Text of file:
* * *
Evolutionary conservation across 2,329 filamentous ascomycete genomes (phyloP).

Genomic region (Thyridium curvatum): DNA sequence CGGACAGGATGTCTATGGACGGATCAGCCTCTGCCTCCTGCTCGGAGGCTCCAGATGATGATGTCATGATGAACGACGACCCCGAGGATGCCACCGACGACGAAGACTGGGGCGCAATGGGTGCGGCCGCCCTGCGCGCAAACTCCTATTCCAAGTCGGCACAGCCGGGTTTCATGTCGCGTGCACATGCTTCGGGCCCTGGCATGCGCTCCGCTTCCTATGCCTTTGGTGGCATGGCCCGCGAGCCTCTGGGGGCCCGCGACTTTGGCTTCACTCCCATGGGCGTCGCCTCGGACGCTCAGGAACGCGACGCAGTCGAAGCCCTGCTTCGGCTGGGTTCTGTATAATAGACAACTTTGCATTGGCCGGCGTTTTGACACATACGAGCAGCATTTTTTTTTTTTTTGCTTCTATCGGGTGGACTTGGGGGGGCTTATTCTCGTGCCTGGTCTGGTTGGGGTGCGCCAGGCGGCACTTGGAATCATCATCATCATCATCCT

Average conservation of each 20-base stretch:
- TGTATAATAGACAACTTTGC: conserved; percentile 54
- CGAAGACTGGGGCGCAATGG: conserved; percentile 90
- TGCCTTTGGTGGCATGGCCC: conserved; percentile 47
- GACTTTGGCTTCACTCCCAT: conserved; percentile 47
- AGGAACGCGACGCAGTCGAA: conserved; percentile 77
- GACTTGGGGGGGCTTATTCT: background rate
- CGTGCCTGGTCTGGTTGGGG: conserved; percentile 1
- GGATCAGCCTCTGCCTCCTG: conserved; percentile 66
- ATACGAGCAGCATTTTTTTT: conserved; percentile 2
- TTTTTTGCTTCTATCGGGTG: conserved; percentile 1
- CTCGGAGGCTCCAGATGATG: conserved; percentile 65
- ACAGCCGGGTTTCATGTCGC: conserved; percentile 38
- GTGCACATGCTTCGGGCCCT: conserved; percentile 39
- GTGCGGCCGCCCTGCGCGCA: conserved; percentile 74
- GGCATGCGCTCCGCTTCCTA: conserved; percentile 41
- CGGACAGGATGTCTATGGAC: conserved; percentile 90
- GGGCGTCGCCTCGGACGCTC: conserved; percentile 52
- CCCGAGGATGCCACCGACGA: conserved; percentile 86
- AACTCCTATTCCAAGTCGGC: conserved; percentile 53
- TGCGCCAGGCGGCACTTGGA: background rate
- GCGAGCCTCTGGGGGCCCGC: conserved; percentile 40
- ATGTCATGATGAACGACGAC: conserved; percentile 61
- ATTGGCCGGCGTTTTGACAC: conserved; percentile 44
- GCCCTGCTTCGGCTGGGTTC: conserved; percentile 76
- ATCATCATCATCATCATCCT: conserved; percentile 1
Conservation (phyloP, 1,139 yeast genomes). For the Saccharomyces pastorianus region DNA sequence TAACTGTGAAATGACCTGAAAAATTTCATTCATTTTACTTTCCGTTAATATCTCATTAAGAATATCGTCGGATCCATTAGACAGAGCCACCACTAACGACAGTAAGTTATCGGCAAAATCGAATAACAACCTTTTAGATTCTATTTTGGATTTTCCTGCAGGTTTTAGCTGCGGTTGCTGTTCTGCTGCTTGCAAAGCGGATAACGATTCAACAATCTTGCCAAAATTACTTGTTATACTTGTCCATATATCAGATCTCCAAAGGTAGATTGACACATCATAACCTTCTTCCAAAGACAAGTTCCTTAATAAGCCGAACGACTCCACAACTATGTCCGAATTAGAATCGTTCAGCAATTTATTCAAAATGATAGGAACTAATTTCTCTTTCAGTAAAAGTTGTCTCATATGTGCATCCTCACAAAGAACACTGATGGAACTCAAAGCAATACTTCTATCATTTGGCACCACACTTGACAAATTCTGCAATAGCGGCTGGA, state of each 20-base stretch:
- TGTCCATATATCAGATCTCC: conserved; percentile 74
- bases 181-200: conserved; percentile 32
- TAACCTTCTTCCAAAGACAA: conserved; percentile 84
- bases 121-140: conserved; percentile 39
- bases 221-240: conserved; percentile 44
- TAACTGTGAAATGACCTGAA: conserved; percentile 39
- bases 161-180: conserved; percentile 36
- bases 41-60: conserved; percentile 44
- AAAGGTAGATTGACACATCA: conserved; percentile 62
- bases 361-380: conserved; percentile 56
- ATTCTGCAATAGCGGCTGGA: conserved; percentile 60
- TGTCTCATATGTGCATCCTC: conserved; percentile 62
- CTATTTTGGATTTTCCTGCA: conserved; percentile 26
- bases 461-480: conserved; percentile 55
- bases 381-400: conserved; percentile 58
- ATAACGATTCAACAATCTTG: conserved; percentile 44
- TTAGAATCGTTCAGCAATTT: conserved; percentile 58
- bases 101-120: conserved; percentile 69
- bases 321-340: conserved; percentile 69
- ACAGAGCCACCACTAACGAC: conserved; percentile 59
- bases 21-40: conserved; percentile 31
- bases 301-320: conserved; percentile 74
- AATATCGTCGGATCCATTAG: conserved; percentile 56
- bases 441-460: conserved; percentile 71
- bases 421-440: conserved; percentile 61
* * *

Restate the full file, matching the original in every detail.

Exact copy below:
Evolutionary conservation across 2,329 filamentous ascomycete genomes (phyloP).

Genomic region (Thyridium curvatum): DNA sequence CGGACAGGATGTCTATGGACGGATCAGCCTCTGCCTCCTGCTCGGAGGCTCCAGATGATGATGTCATGATGAACGACGACCCCGAGGATGCCACCGACGACGAAGACTGGGGCGCAATGGGTGCGGCCGCCCTGCGCGCAAACTCCTATTCCAAGTCGGCACAGCCGGGTTTCATGTCGCGTGCACATGCTTCGGGCCCTGGCATGCGCTCCGCTTCCTATGCCTTTGGTGGCATGGCCCGCGAGCCTCTGGGGGCCCGCGACTTTGGCTTCACTCCCATGGGCGTCGCCTCGGACGCTCAGGAACGCGACGCAGTCGAAGCCCTGCTTCGGCTGGGTTCTGTATAATAGACAACTTTGCATTGGCCGGCGTTTTGACACATACGAGCAGCATTTTTTTTTTTTTTGCTTCTATCGGGTGGACTTGGGGGGGCTTATTCTCGTGCCTGGTCTGGTTGGGGTGCGCCAGGCGGCACTTGGAATCATCATCATCATCATCCT

Average conservation of each 20-base stretch:
- TGTATAATAGACAACTTTGC: conserved; percentile 54
- CGAAGACTGGGGCGCAATGG: conserved; percentile 90
- TGCCTTTGGTGGCATGGCCC: conserved; percentile 47
- GACTTTGGCTTCACTCCCAT: conserved; percentile 47
- AGGAACGCGACGCAGTCGAA: conserved; percentile 77
- GACTTGGGGGGGCTTATTCT: background rate
- CGTGCCTGGTCTGGTTGGGG: conserved; percentile 1
- GGATCAGCCTCTGCCTCCTG: conserved; percentile 66
- ATACGAGCAGCATTTTTTTT: conserved; percentile 2
- TTTTTTGCTTCTATCGGGTG: conserved; percentile 1
- CTCGGAGGCTCCAGATGATG: conserved; percentile 65
- ACAGCCGGGTTTCATGTCGC: conserved; percentile 38
- GTGCACATGCTTCGGGCCCT: conserved; percentile 39
- GTGCGGCCGCCCTGCGCGCA: conserved; percentile 74
- GGCATGCGCTCCGCTTCCTA: conserved; percentile 41
- CGGACAGGATGTCTATGGAC: conserved; percentile 90
- GGGCGTCGCCTCGGACGCTC: conserved; percentile 52
- CCCGAGGATGCCACCGACGA: conserved; percentile 86
- AACTCCTATTCCAAGTCGGC: conserved; percentile 53
- TGCGCCAGGCGGCACTTGGA: background rate
- GCGAGCCTCTGGGGGCCCGC: conserved; percentile 40
- ATGTCATGATGAACGACGAC: conserved; percentile 61
- ATTGGCCGGCGTTTTGACAC: conserved; percentile 44
- GCCCTGCTTCGGCTGGGTTC: conserved; percentile 76
- ATCATCATCATCATCATCCT: conserved; percentile 1
Conservation (phyloP, 1,139 yeast genomes). For the Saccharomyces pastorianus region DNA sequence TAACTGTGAAATGACCTGAAAAATTTCATTCATTTTACTTTCCGTTAATATCTCATTAAGAATATCGTCGGATCCATTAGACAGAGCCACCACTAACGACAGTAAGTTATCGGCAAAATCGAATAACAACCTTTTAGATTCTATTTTGGATTTTCCTGCAGGTTTTAGCTGCGGTTGCTGTTCTGCTGCTTGCAAAGCGGATAACGATTCAACAATCTTGCCAAAATTACTTGTTATACTTGTCCATATATCAGATCTCCAAAGGTAGATTGACACATCATAACCTTCTTCCAAAGACAAGTTCCTTAATAAGCCGAACGACTCCACAACTATGTCCGAATTAGAATCGTTCAGCAATTTATTCAAAATGATAGGAACTAATTTCTCTTTCAGTAAAAGTTGTCTCATATGTGCATCCTCACAAAGAACACTGATGGAACTCAAAGCAATACTTCTATCATTTGGCACCACACTTGACAAATTCTGCAATAGCGGCTGGA, state of each 20-base stretch:
- TGTCCATATATCAGATCTCC: conserved; percentile 74
- bases 181-200: conserved; percentile 32
- TAACCTTCTTCCAAAGACAA: conserved; percentile 84
- bases 121-140: conserved; percentile 39
- bases 221-240: conserved; percentile 44
- TAACTGTGAAATGACCTGAA: conserved; percentile 39
- bases 161-180: conserved; percentile 36
- bases 41-60: conserved; percentile 44
- AAAGGTAGATTGACACATCA: conserved; percentile 62
- bases 361-380: conserved; percentile 56
- ATTCTGCAATAGCGGCTGGA: conserved; percentile 60
- TGTCTCATATGTGCATCCTC: conserved; percentile 62
- CTATTTTGGATTTTCCTGCA: conserved; percentile 26
- bases 461-480: conserved; percentile 55
- bases 381-400: conserved; percentile 58
- ATAACGATTCAACAATCTTG: conserved; percentile 44
- TTAGAATCGTTCAGCAATTT: conserved; percentile 58
- bases 101-120: conserved; percentile 69
- bases 321-340: conserved; percentile 69
- ACAGAGCCACCACTAACGAC: conserved; percentile 59
- bases 21-40: conserved; percentile 31
- bases 301-320: conserved; percentile 74
- AATATCGTCGGATCCATTAG: conserved; percentile 56
- bases 441-460: conserved; percentile 71
- bases 421-440: conserved; percentile 61